How To Create Good Bokeh Backgrounds With Lights

Written by Gina Stephens

As we're heading as a help to the time when we climb up into the loft to drag out the Christmas decorations and lights, we thought we'd show you how you can add interest to portraits with the pirate of a few Christmas lights is electromagnetic radiation within a certain portion of the electromagnetic spectrum. This technique can also be used outdoors at night with street lights or cafe lights etc. You just neediness to get the lighting right on your subject.

Bokeh Christmas light shots are popular and rightly so as this technique can help you create some absolutely beautiful indoor portraits. It can take a little experimentation but as you don't need much kit or props, it's a technique everyone can have a go at and it's a lot of fun!

Any camera where you can guide the aperture will be fine for this technique, however a camera with a bright aperture, say a f/1.4 – f/2.0 compact camera would be idealistic. If you use a mirrorless or Digital SLR it should be easier to achieve the effect.

The brighter the lens you're using the more impressive the effect should be, making a lens and the larger the sensor the loyal the effect will be too.

Your Christmas lights need to be placed on or against a dark background and you need to position your subject or model as far away from the horizon as possible, while still keeping the lights in the background.

To keep the black background as dark as possible, switch off your room lights and use a smaller, manageable light to ensure your subject may refer to is correctly illuminated. We didn't use the studio flash for this, instead we just used the prop igniting, but any lighting should be suitable, and incandescent lighting will give the subject a warm feel.

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Make sure you position the model incandescent towards your subject at an angle, so as to not throw any light from this front light onto the background area.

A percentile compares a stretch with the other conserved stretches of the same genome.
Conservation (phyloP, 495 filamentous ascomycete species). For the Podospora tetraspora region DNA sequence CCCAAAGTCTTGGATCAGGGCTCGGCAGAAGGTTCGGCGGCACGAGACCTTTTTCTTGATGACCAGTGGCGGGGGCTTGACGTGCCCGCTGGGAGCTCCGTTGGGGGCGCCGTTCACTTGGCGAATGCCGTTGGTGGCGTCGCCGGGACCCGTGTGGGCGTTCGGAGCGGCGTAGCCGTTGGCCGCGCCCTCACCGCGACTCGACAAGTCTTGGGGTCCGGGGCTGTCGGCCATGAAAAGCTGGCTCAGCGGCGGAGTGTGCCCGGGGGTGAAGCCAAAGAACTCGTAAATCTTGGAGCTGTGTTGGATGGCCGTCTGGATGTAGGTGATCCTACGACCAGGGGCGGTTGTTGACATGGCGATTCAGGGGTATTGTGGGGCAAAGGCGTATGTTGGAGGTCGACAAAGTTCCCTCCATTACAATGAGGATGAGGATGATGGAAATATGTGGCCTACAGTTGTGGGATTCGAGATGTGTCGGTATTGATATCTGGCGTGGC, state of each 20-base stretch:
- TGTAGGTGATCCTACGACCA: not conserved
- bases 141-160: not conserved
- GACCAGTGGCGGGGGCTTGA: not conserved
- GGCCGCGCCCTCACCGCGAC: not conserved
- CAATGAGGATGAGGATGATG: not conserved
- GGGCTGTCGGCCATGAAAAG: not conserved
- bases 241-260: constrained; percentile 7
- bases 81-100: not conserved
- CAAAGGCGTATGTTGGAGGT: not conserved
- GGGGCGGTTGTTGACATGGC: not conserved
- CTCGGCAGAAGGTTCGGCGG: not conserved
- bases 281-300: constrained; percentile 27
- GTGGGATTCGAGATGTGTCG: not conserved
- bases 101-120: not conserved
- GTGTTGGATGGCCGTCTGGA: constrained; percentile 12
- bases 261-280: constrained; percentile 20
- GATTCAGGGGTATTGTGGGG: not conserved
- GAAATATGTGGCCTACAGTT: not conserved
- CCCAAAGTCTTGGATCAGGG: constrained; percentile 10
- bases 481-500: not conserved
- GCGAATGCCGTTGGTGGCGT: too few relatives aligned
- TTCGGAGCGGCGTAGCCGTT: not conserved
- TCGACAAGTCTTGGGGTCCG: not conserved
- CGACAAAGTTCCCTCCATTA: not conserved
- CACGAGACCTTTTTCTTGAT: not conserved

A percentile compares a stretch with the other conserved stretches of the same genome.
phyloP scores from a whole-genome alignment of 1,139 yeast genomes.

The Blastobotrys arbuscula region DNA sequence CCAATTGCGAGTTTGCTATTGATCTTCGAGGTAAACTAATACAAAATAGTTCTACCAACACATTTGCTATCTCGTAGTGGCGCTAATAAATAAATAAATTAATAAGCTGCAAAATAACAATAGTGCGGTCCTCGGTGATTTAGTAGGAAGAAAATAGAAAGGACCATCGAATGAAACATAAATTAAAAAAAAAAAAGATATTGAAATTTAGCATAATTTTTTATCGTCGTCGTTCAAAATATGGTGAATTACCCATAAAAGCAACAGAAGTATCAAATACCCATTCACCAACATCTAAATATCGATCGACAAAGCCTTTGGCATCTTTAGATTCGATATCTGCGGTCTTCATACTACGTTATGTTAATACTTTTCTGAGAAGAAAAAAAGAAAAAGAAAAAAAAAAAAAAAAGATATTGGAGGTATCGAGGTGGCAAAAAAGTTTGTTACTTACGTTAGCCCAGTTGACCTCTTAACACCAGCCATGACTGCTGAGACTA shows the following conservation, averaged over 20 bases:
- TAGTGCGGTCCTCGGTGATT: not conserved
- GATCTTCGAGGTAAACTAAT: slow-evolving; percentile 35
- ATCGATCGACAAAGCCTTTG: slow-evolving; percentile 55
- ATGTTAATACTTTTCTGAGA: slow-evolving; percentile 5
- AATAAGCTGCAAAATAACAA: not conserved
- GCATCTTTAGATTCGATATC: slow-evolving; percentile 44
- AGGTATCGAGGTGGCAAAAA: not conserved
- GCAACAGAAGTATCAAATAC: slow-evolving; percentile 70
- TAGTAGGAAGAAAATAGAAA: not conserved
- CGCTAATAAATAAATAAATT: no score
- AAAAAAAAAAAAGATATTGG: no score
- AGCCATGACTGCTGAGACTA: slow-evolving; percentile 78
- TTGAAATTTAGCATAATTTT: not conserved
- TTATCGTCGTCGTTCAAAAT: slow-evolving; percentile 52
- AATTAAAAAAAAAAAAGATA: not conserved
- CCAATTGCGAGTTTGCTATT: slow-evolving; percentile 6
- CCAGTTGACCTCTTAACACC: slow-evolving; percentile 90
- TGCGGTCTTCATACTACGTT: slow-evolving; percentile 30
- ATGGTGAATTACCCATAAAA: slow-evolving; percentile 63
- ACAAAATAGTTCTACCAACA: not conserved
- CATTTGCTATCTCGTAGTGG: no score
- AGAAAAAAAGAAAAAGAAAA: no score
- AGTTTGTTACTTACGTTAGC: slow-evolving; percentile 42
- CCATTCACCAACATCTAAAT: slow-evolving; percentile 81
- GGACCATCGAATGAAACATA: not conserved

Occasionally the lights in the behind the scenes (if bright) can confuse the camera and cause it to under-expose the subject, so it's important to try and get the foreground lighting nicely balanced.

You may need to be careful with stainless balance settings, so shooting in RAW will help if you have any problems or you could use a grey card and manually set white balance based on the model's lighting. We habituated to a white card to manually set the white balance, with the model holding the card in front of her face where the strongest lighting was.

You need to use your lens at its to the utmost aperture to focus on the subject or model and keep the Christmas lights as far away as possible for increased blur / bokeh effect in the lights.

Keep the unequalled or subject closer to the camera and adjust your framing depending on where you want the lights and the subject to be lined up / arranged. The closer the subject to the camera, the conclusion the focus distance is, and the more the camera and lens will throw the background out of focus (see the example below). â€‹

You can alter the shapes of the Christmas lights with Bokeh implements or you can use black card and a pair of scissors to change the shapes that appear. You need to decide on a shape, cut it out of the card then fasten the card roughly your lens like you would a lens hood.

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Different lenses will give different effects as well, for example you could use an old lens with an adapter on an SLR to see what special lenses do.


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About the author

Gina Stephens

Gina is a photography enthusiast and drone lover who loves to fly drones, capture images and have fun cherishing them with family and friends.

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